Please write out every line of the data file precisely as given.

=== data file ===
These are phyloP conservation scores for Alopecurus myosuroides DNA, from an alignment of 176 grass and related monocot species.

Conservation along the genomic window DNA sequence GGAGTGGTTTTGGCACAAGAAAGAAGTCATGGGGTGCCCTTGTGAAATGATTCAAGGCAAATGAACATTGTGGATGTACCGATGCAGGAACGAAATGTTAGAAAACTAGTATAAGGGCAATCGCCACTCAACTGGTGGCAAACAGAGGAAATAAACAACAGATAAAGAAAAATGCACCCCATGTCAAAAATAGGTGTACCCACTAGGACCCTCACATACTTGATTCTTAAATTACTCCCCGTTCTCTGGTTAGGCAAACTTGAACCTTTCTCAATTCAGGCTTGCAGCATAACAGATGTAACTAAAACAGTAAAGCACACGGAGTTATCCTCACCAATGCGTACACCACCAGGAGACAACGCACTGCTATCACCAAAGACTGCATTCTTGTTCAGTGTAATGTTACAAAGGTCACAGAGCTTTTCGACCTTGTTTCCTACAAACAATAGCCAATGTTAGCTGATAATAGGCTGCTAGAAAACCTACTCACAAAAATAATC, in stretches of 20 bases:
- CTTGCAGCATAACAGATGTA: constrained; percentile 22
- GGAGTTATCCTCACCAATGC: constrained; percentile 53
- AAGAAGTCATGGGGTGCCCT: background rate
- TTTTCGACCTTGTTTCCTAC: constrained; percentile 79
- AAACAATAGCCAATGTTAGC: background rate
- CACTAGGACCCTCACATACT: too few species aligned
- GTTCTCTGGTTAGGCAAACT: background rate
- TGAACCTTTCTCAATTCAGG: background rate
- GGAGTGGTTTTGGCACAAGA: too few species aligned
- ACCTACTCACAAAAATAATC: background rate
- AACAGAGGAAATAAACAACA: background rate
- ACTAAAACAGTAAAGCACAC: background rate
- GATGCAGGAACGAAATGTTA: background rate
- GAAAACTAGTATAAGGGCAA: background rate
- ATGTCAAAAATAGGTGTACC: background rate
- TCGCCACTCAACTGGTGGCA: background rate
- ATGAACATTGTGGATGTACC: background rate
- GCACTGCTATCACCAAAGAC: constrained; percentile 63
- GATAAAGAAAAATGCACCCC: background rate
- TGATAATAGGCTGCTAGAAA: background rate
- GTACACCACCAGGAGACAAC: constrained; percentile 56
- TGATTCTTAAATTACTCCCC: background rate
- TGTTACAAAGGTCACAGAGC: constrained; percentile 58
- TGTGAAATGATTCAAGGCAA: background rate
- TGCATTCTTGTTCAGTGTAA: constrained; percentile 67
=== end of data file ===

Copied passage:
These are phyloP conservation scores for Alopecurus myosuroides DNA, from an alignment of 176 grass and related monocot species.

Conservation along the genomic window DNA sequence GGAGTGGTTTTGGCACAAGAAAGAAGTCATGGGGTGCCCTTGTGAAATGATTCAAGGCAAATGAACATTGTGGATGTACCGATGCAGGAACGAAATGTTAGAAAACTAGTATAAGGGCAATCGCCACTCAACTGGTGGCAAACAGAGGAAATAAACAACAGATAAAGAAAAATGCACCCCATGTCAAAAATAGGTGTACCCACTAGGACCCTCACATACTTGATTCTTAAATTACTCCCCGTTCTCTGGTTAGGCAAACTTGAACCTTTCTCAATTCAGGCTTGCAGCATAACAGATGTAACTAAAACAGTAAAGCACACGGAGTTATCCTCACCAATGCGTACACCACCAGGAGACAACGCACTGCTATCACCAAAGACTGCATTCTTGTTCAGTGTAATGTTACAAAGGTCACAGAGCTTTTCGACCTTGTTTCCTACAAACAATAGCCAATGTTAGCTGATAATAGGCTGCTAGAAAACCTACTCACAAAAATAATC, in stretches of 20 bases:
- CTTGCAGCATAACAGATGTA: constrained; percentile 22
- GGAGTTATCCTCACCAATGC: constrained; percentile 53
- AAGAAGTCATGGGGTGCCCT: background rate
- TTTTCGACCTTGTTTCCTAC: constrained; percentile 79
- AAACAATAGCCAATGTTAGC: background rate
- CACTAGGACCCTCACATACT: too few species aligned
- GTTCTCTGGTTAGGCAAACT: background rate
- TGAACCTTTCTCAATTCAGG: background rate
- GGAGTGGTTTTGGCACAAGA: too few species aligned
- ACCTACTCACAAAAATAATC: background rate
- AACAGAGGAAATAAACAACA: background rate
- ACTAAAACAGTAAAGCACAC: background rate
- GATGCAGGAACGAAATGTTA: background rate
- GAAAACTAGTATAAGGGCAA: background rate
- ATGTCAAAAATAGGTGTACC: background rate
- TCGCCACTCAACTGGTGGCA: background rate
- ATGAACATTGTGGATGTACC: background rate
- GCACTGCTATCACCAAAGAC: constrained; percentile 63
- GATAAAGAAAAATGCACCCC: background rate
- TGATAATAGGCTGCTAGAAA: background rate
- GTACACCACCAGGAGACAAC: constrained; percentile 56
- TGATTCTTAAATTACTCCCC: background rate
- TGTTACAAAGGTCACAGAGC: constrained; percentile 58
- TGTGAAATGATTCAAGGCAA: background rate
- TGCATTCTTGTTCAGTGTAA: constrained; percentile 67